Australia’s new performance-based, debt funding facility invests $600,000 in Xceptional

Xceptional founder and chief Mike Tozer. Source: supplied.

Sydney-based employment startup Xceptional has secured $600,000 in funding, through a brand new loan vehicle designed to help founders focus on social impact, rather than repaying the pennies.

The funding has come from the Beneficial Outcomes Linked Debt (BOLD) loan agreement, designed by Impact Investment Group and led by its Catalyst Foundation.

The loan was also backed by Tripple, the Community Impact Foundation, the Disability Impact Fund and the Snow Foundation, and was topped up by a contribution from private investor and social impact consultant Roslyn Baguley.

Under the agreement, repayments will be based on the startup’s revenues, while interest rates will be tied to the level of social impact it achieves.

Founded in 2017, Xceptional is a tech platform designed to help get people on the autism spectrum into meaningful careers, especially into specialised IT and development roles.

Historically, there has been little awareness of the needs of people with autism in the workplace, founder and chief Mike Tozer tells StartupSmart.

While that is changing, partly due to a changing approach from the media, the traditional interview process is still often alienating.

Many people who have the skills to excel in the workplace freeze up in interview situations, the founder explains.

“The interview is so much about meeting someone new for the first time and small-talk, and all these other little factors,” he says.

“It’s become all about talking your way into a job, sadly.”

“We’ve got 10 years to fix the workplace”

This cause is also personal to Tozer. His sister has autism, and for the 20 years she’s been of working age, he has watched her struggle with employment.

“I’ve had enough of seeing her struggle and trying to address the specific situations,” he says.

Then, Tozer’s son, now eight years old, was also diagnosed with autism.

“We’ve got 10 years to fix the workplace for him and the tens of thousands of other children with autism.”

He decided to launch a business “that shows you can employ autistic people for their amazing strengths”.

Last year, Xceptional and Tozer appeared on the ABC’s Employable Me series. Since then, interest has skyrocketed, the founder says. Between the 2017-18 and the 2018-19 financial years, revenue grew by a massive 1,400%, he says.

More and more workplaces are reaching out and trying to work with the startup. And, while the startup has placed 30 people into new roles so far, by mid-2020 it’s on track to be seeing those kinds of numbers on a monthly basis.

“A lot of banks and tech firms are looking for great people,” Tozer says.

Focusing on passion, not pennies

This cash injection will allow Xceptional to stay on top of these opportunities, and will allow Tozer to build upon the startup’s 12-strong team.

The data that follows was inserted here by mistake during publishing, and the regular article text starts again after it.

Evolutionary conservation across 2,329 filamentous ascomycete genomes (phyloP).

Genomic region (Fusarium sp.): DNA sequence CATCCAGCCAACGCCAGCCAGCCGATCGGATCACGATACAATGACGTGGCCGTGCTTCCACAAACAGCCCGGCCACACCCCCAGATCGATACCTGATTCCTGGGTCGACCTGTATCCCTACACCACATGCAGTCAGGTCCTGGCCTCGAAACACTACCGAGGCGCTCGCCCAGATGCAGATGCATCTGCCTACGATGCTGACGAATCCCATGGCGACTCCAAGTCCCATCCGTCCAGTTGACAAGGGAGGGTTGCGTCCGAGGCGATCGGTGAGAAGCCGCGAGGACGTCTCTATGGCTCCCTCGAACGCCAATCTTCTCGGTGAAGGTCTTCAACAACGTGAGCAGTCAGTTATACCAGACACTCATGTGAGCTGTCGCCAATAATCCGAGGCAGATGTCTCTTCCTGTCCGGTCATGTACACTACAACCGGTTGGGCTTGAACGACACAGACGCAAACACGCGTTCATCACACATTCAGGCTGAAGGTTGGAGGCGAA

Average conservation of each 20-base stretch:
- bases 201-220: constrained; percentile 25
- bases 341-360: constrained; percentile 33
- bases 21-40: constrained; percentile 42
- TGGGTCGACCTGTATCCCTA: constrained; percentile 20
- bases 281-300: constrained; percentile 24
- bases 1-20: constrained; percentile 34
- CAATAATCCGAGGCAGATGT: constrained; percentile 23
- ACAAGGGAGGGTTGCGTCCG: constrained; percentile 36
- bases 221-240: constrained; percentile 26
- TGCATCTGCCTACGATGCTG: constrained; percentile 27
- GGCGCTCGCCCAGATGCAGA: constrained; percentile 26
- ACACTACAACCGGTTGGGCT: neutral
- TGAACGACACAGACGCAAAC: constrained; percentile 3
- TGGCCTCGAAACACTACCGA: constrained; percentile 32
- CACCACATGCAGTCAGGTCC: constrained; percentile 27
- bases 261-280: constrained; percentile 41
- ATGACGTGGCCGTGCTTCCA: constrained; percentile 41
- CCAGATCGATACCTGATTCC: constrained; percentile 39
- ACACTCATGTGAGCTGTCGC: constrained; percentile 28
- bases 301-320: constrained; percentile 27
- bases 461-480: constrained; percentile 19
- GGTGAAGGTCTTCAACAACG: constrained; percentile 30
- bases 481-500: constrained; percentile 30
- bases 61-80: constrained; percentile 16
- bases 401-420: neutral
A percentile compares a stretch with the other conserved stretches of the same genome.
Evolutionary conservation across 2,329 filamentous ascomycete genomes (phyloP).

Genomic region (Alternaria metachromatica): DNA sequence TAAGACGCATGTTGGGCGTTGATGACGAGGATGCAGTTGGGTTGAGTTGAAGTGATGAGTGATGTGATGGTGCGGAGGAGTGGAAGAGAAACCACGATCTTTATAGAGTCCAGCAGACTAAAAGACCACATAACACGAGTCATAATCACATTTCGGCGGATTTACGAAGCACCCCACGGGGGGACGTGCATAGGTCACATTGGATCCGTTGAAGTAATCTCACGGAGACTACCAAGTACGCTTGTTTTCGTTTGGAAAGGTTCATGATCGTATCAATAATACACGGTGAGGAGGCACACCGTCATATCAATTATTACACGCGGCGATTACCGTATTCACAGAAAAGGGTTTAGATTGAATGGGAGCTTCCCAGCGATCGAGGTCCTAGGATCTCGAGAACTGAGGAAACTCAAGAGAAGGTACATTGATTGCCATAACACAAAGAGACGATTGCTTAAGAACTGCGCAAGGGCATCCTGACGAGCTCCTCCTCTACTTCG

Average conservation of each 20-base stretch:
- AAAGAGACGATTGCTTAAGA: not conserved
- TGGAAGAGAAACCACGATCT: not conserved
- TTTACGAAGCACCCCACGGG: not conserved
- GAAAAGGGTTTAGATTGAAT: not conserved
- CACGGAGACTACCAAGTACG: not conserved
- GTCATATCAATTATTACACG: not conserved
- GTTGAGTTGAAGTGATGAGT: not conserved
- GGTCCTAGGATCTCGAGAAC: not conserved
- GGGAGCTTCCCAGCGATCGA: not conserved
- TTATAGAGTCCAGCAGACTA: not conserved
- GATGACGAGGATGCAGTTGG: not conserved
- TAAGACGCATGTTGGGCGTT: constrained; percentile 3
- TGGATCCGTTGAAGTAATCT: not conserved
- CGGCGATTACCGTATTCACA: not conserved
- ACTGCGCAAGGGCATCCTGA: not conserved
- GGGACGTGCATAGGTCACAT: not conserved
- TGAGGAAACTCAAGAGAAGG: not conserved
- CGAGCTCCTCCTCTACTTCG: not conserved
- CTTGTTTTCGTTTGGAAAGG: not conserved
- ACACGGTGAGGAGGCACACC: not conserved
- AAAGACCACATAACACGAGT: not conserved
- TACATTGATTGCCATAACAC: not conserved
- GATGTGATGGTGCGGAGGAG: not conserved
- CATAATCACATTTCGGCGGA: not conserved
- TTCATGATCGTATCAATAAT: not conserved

But, what’s important to the founder is the rather unusual source and structure of the funding.

“We really wanted to work with impact investors — people who were aligned with the social impact side,” he explains.

“As a for-purpose founder, I could see all these pressures on me, on hitting all the financial metrics,” he adds.

Everything he had to report on as a measure of success, was based around reporting on dollar-figures, rather than on the success of the social enterprise.

“I wanted to increase the pressure on us to place jobs. That’s my sole passion, really.”

The new type of funding structure was devised by Tozer himself, along with IIG chief Dan Madhavan and Giant Leap Fund investment manager Rachel Yang.

“It really excited me, both about the potential for us, but also about the potential of finding a new mechanism for other founders, particularly for-purpose founders,” Tozer says.

Founder-friendly funding

Speaking to StartupSmart, Madhavan explains Tozer and Xceptional were “our guinea pig” for the new program.

The IIG team had been looking for a way to invest in profit-for-purpose startups that was, first and foremost, founder-friendly, but also focused on impact.

“The tenure of it, the fact that’s it’s debt rather than equity, the fact that the repayments are linked to revenue, rather than being fixed repayments — they all go to the founder-friendliness of it,” Madhavan says.

At the same time, the cost of debt, or interest rate, is intrinsically linked to the social outcomes that are achieved.

“We’re incentivising the founders and the team to stay as focused on the impact they want to have as they are on the business they want to build,” he adds.

“That’s the big shift in this.”

Ultimately, the plan is to roll out a series of debt funding using this structure, with both profit-for-purpose and non-profit businesses.

For the latter, debt financing is typically the only option. So, a program like this “opens up a whole new space of financing purpose-driven startups”, Madhavan says.

“It’s exciting for us to get to work on something like this, and just to take a really fresh approach to infusing impact into the structure of a term sheet.”

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